In the form of a monolithic cube, the institute of optimistic architectures encloses a network of dynamic spaces of a laboratory for architecture, urbanism and spatial politics in China.
An educational center based on the principle of open learning and cross-disciplinarity, the building arranges the multiple programs in a sequence of open spaces and sloping floors that together form a continuous loop of learning experiences. The Institute of Optimistic Architectures is conceived as an avant-garde institution for the education of environmental and spatial design.
The building includes workshops, lecture and performance halls, libraries, printing rooms, leisure spaces, bookshop, exhibition spaces and a cafeteria.
Rather than exerting all its effort on the redundant futility of contemporary architectural form, the building maintains a brutal level of neutrality in its exterior, while its interior acts as a catalyst of spatial dynamism and intellectual exchange.
The building is designed based on the five points of a contemporary architecture:
1. Continuous Plan
The plan establishes the limits of the circulation in a building. With the aim of enhancing interrelation between spaces, and creating a continuous exchange between programs, the floor slabs of the building are connected to each other by means of sloping floors that act like lecture and performance halls, workshops and circulation space.
2. Free Section
By distorting the building not in plan, but in section, a new richness of spatial experiences is achieved. What used to be the regime of the generic space because of the repetition of equidistant slabs now becomes a pluralistic assembly of zones of varying spatial potentials.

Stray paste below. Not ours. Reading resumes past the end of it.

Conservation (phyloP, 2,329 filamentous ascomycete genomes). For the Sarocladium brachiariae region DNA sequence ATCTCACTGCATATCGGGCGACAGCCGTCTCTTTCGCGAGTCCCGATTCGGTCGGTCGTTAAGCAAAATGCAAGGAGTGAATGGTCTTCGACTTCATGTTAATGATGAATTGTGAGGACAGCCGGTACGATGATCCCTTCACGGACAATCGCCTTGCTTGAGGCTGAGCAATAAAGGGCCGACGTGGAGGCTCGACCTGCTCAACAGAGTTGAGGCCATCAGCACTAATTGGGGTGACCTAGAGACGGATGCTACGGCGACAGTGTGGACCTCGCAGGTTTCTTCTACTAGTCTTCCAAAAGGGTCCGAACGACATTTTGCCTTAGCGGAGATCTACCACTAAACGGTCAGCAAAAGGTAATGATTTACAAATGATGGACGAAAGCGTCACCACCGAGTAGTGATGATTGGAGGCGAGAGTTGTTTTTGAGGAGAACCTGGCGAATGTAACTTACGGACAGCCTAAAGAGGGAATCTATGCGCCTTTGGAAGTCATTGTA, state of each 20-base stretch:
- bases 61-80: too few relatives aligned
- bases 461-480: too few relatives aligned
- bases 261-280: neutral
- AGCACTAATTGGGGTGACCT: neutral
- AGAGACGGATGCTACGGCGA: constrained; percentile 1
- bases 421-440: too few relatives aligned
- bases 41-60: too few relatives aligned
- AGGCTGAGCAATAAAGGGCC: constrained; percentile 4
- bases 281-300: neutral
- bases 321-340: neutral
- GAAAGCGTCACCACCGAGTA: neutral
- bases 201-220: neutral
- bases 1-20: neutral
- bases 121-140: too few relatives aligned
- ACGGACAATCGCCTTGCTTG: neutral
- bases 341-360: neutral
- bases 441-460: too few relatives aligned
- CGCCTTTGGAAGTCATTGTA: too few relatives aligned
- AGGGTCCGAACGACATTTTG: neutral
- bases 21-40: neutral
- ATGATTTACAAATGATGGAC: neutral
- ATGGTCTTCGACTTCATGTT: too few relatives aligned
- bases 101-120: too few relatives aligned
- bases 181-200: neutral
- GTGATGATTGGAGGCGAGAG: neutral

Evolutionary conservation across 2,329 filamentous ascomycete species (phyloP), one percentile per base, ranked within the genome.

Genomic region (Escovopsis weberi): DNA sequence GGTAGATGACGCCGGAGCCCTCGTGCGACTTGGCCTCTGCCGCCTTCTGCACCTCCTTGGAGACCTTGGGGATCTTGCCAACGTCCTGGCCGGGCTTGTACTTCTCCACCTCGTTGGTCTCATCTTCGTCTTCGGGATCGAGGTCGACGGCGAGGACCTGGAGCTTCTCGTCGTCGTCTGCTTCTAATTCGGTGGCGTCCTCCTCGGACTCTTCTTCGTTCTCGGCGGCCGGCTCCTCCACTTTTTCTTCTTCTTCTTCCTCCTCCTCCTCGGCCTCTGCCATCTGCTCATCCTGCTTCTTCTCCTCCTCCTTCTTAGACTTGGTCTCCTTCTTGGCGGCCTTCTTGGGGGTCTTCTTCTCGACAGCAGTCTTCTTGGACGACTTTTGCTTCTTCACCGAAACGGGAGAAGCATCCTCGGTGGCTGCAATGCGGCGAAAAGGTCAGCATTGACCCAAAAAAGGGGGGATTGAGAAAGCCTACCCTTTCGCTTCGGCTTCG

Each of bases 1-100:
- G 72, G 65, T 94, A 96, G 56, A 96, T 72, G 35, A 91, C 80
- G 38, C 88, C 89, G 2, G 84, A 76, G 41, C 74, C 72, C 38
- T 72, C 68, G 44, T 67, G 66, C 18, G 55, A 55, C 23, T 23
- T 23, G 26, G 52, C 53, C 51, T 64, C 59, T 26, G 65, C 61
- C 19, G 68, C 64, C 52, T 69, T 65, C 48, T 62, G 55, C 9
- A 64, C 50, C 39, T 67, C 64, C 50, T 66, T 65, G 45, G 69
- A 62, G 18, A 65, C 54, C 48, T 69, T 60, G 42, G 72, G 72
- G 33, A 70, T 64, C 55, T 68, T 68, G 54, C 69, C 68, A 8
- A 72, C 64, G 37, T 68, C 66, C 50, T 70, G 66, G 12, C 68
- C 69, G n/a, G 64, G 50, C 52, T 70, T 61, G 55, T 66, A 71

3. Free Structure
Advancements in engineering allow for the distribution of the structure not only to create optimum spaces, but also to divide and delimit, and to support both the free section and the continuous plan.
4. Free Space
Modern Architecture inherited the free horizontal plan from an industrial era focused on mass production. In an era more concerned with creativity and dynamism, Contemporary Architecture integrates the diagonal slab to the free plan; creating spaces that not only avoid the generic monotony now part of every office building but that enhances new visual and physical connections between spaces that otherwise wouldn’t have any relationship.
5. Wall as fenestration
With more advanced and efficient translucent materials available, a new dialectic can be achieved between the building and its surroundings, as it becomes a possibility to “frame” the views to the context without sacrificing the privacy of the building’s interior. The building façade turns opaque during the hours of the day, and becomes a “lantern” during the night.
team: Nathalie Frankowski, Cruz Garcia, Wu Dang Shen
location: Beijing, China